The low dimensional alterations of FC in stroke represent potential biomarkers for prediction at the level of single subjects, one of the goals of the medical informatics core (SP8)(theme 11). Theoretically, these alterations can be modeled at the level of whole brain (SP4) or process oriented computational models of brain function (CDP4) to understand neuronal interactions and relationship to behavior. Finally, computational models can be used to scout novel treatment given the impossibility of trying different strategies on real patients (theme 13).
A major limitation toward these goals is a deeper understanding of directional interactions in the brain since FC is a non-directional measure of interaction. Directional influences are difficult to study with slow methods like fMRI. However, Dr Andrea Brovelli has been a leader in the development of new methods to study directional interactions from neural signals. His approach is based on non-linear decomposition methods that hierarchically use mutual information, clustering, and Granger causality. Here we plan to ask very straighforward questions related to the directionality of our low dimensional connectivity patterns in stroke. For instance, we plan to examine if disruption of inter-hemispheric interaction is the cause or the effect of intra-hemispheric connectivity changes. A second goal is to use computational tools being developed as part of CDP4 (Dr Rainer Goebel) and SP4 (Dr Gustavo Deco) to model the effects of lesions on neural activity and behavior. We have the rare opportunity of an iterative approach in which computer models of network dysfunction can be validated on real data and behavior.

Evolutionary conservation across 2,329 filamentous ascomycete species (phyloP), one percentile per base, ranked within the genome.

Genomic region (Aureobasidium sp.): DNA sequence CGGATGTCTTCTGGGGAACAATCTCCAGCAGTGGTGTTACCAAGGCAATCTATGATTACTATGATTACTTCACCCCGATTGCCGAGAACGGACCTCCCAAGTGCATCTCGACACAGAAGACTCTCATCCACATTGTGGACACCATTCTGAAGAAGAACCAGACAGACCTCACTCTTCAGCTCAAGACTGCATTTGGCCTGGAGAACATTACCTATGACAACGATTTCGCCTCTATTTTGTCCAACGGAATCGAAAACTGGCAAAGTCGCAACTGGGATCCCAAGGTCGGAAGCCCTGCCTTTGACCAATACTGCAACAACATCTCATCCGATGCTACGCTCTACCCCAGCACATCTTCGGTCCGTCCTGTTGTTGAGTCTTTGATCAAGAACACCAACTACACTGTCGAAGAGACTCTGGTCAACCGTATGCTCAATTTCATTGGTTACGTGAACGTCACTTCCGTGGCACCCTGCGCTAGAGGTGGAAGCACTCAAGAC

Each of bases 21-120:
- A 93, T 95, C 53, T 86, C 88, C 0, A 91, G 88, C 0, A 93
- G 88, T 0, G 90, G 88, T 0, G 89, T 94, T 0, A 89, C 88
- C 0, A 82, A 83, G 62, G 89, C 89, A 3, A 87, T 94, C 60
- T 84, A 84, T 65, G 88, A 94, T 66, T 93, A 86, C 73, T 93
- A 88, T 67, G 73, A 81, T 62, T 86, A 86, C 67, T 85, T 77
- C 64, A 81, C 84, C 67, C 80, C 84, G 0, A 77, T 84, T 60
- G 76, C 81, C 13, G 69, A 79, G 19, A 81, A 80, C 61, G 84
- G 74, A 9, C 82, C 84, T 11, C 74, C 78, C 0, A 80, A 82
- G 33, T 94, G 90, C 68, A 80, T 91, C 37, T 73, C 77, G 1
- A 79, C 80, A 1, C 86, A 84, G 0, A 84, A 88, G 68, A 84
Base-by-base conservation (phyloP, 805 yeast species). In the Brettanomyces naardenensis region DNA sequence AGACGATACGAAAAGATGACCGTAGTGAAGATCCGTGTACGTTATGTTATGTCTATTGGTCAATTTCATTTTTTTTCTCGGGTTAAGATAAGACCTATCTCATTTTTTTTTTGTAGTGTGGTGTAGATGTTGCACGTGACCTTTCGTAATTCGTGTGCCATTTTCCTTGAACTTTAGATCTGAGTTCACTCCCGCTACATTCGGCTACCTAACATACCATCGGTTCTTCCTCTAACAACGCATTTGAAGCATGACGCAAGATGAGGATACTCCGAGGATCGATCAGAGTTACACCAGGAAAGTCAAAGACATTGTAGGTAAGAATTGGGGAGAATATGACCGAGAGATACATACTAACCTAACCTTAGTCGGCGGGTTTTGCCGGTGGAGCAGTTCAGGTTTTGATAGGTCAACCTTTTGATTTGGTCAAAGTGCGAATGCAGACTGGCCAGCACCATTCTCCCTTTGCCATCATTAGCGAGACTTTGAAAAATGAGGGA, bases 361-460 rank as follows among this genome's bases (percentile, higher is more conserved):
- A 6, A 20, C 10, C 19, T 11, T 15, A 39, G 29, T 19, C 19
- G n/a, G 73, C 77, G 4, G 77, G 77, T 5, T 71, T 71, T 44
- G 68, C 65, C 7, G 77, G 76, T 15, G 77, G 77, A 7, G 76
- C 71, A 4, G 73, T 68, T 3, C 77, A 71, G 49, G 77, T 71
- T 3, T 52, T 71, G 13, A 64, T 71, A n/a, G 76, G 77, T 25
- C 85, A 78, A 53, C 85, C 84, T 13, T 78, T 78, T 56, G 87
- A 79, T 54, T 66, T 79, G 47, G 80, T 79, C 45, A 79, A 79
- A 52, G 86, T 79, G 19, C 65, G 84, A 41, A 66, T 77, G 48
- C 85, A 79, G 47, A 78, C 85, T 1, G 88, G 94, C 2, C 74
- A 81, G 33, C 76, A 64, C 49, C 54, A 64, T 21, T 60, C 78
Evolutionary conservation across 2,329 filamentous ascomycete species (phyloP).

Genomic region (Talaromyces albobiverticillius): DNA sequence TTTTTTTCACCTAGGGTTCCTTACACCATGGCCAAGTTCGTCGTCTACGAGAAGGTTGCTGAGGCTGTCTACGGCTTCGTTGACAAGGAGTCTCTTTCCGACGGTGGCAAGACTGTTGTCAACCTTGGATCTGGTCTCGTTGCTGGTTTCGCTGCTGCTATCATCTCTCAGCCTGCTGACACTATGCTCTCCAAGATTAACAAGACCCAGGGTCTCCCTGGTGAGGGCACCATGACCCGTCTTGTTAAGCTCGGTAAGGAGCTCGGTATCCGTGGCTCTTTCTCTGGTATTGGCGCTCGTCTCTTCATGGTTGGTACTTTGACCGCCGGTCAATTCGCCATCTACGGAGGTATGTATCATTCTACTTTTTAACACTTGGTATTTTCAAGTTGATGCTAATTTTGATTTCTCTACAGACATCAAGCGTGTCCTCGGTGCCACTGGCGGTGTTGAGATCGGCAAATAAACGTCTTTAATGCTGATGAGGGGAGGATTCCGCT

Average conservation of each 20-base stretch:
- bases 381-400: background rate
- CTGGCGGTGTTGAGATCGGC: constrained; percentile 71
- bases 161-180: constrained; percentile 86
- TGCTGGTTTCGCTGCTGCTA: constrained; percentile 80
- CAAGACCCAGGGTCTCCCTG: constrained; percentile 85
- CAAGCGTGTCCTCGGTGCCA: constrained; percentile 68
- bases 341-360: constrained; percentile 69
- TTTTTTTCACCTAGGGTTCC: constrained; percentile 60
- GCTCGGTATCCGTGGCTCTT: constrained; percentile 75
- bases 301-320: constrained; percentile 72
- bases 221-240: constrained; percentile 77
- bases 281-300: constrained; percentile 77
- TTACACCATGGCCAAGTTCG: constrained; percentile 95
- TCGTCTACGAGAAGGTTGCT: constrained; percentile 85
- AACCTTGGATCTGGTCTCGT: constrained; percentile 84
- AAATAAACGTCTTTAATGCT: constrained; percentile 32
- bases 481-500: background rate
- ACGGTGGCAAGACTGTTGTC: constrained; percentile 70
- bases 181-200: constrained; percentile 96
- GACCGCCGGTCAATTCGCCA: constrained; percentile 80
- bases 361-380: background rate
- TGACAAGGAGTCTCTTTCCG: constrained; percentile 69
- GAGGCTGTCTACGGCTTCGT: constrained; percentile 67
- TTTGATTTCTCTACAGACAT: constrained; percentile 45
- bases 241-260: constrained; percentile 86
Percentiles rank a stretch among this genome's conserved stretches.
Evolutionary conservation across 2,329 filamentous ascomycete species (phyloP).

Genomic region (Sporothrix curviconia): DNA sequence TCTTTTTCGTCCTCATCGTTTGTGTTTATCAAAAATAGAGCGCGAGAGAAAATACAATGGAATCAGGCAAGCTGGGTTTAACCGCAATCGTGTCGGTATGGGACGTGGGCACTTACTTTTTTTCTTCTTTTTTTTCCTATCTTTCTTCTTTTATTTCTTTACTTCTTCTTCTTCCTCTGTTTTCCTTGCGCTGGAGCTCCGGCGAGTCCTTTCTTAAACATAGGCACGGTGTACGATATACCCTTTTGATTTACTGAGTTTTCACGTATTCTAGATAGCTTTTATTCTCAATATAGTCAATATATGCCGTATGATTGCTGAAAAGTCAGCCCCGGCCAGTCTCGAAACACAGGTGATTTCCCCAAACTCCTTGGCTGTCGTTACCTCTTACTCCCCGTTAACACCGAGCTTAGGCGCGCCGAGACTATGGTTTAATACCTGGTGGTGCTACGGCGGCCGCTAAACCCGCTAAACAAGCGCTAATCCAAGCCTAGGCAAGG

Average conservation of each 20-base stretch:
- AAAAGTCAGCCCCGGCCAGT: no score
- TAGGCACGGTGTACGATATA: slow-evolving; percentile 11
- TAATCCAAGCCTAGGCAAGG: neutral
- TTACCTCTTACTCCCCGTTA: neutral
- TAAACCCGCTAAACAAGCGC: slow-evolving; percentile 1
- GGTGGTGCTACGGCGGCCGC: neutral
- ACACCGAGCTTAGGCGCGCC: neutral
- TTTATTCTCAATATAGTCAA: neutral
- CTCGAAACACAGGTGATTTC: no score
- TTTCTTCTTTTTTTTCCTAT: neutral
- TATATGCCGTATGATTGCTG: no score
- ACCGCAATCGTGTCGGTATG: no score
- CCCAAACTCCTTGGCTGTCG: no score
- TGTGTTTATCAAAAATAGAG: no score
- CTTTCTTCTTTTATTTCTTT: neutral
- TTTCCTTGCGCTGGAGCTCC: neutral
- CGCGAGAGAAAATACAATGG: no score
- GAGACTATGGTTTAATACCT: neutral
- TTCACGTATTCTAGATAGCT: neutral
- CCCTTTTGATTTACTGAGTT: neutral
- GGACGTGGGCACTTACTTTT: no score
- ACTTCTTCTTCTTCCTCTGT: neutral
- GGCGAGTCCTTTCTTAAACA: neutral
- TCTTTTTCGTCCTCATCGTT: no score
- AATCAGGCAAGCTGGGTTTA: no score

Monsieur Maurizio Corbetta (University of Padua)
The author of this summary is the project coordinator, who is responsible for the content of this summary. The ANR declines any responsibility as for its contents.
UNIPD University of Padua
CNRS DR12 _UMR7289 Centre National de la Recherche Scientifique Délégation Provence et Corse _Institut de Neurosciences de la Timone
Help of the ANR 185,000 euros
Beginning and duration of the scientific project: - 36 Months